Mercy Corps turns to WhatsApp to link sustainable agriculture group

  • By Getrude Lung'ahi
  • 22/12/2015

REUTERS/Dado Ruvic


Social media is forming an increasingly central part of how we communicate. The available social media tools have made communication easier, enjoyable and faster.

Mercy Corps Kenya is innovatively using WhatsApp and Facebook to communicate to its staff and consortium members. This has proven to be an effective and efficient way of organizing workshops, getting feedback and learning from each other.

‘‘I created the WhatsApp  group named BRACED Premies because of logistics of a permaculture workshop which was held in Laikipia, Kenya. I needed to get updates from participants on logistics since I was coordinating different groups from Karamoja (Uganda) and Wajir (Kenya),” said Natalie Topa, programme director, Mercy Corps.

Participants of the workshop who are active users of the WhatsApp group include government officials from Ministry of Environment, Natural Resources and Regional Development Authorities(MENRRDA) in Kenya, representatives from the Ugandan local government, universities, and consortium partners. Photos of the training and interesting ideas have been shared on the platform which provided opportunities for knowledge sharing and exchanges among the participants from the two countries.

“The WhatsApp group has been very useful. It has stirred interesting discussions (and) built relations, trust and bonding among the group. People feel more relaxed and chat freely. Interesting layers to partnerships have been formed, feedback on food and accommodation during the workshop was shared and made me feel part of the experience,’’ explained Topa.

Social media tends to build ties and trust. Relations created by the interaction have encouraged the group to continue to use the platform even after the workshop. Follow ups on travel logistics and the progress made by each of the members were carried out using the platform. It was evident that social media communication has no protocol and the members were freely chatting with government officials as opposed to face-to-face communication.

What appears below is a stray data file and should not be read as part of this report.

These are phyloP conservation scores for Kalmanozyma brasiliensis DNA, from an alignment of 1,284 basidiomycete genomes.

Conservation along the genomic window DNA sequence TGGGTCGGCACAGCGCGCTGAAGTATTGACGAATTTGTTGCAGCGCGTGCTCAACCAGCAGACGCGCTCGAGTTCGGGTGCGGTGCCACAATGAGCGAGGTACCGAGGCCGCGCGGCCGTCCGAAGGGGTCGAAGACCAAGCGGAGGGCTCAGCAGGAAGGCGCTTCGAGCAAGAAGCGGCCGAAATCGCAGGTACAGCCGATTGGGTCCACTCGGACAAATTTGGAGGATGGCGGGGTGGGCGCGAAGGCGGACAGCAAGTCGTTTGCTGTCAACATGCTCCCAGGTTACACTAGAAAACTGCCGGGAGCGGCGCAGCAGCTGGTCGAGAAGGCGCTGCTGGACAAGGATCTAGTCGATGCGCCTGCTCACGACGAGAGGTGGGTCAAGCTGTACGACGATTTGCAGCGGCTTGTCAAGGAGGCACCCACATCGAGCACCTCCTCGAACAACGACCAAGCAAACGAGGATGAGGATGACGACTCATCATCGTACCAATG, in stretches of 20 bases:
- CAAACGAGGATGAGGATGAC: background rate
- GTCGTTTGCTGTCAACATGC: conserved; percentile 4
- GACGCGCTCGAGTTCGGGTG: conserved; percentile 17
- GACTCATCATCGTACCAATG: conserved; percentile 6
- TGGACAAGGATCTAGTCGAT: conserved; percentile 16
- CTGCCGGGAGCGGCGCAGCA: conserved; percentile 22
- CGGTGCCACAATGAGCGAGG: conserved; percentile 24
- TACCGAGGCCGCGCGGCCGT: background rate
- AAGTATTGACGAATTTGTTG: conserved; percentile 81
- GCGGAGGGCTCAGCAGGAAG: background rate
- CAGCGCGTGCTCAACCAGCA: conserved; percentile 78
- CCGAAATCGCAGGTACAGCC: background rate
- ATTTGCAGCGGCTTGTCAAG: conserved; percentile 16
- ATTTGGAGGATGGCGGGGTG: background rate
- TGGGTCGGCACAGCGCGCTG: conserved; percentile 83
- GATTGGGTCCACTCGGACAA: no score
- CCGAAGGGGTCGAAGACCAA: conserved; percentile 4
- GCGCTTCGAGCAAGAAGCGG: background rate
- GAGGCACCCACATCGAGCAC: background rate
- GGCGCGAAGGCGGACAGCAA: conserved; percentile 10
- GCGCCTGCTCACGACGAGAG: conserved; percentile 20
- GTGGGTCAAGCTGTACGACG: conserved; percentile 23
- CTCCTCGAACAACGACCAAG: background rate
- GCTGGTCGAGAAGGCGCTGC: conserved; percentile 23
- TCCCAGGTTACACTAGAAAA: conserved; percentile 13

So far, key discussions  and experiences on the practical application of permaculture interventions in both sites (Karamoja and Wajir) are being shared on WhatsApp.

Additionally Mercy Corps used WhatsApp during the baseline survey, to communicate with enumerators and the team in various locations. The tool enabled the organisation to discuss issues of security, logistics and planning. Supervisors used the platform to get feedback on household surveys. Users were able to post photos of households or interesting activities in various locations which helped in providing qualitative information for the baseline. It was also used as a tracking tool for assessment and planning since it was easier to know who was where doing what.

Mercy Corps has also been using a Facebook group created to communicate with its consortium partners. A technical team which includes gender and governance advisors is also part of the group. The group has helped connect people in different countries and support various aspects of project activities, according to Topa. Use of Facebook has enabled wider sharing of technical resources that are useful to provide insights for the implementation of the project.

Use of social media is critical and inevitable. It is not costly, it has no age limit and no distance barrier, and it can be used across different countries, including different races and genders.

We welcome comments that advance the story through relevant opinion, anecdotes, links and data. If you see a comment that you believe is irrelevant or inappropriate, you can flag it to our editors by using the report abuse links. Views expressed in the comments do not represent those of Braced or its partners.


How to ensure food security in times of climate change

Climate change is likely to disrupt food production in many regions. How can we mitigate its impact?


Mountains under pressure: climate change, hunger and migration

Is there anything more solid, steadfast, unmovable than a mountain? Yet, cracks are appearing, with climate change triggering highland disasters and threatening lives, jobs and food security.

It's time to rethink the future of global governance through games

Games offer familiar structures designed to allow us to play with the unfamiliar and rethink what is possible

Poorest bear brunt of climate shocks in cities

From flooding to heat stress, cities are facing worsening climate-related challenges

Forecasting food security in eastern Chad

What can the amount and distribution of rainfall tell us about future food security?

Latest Photos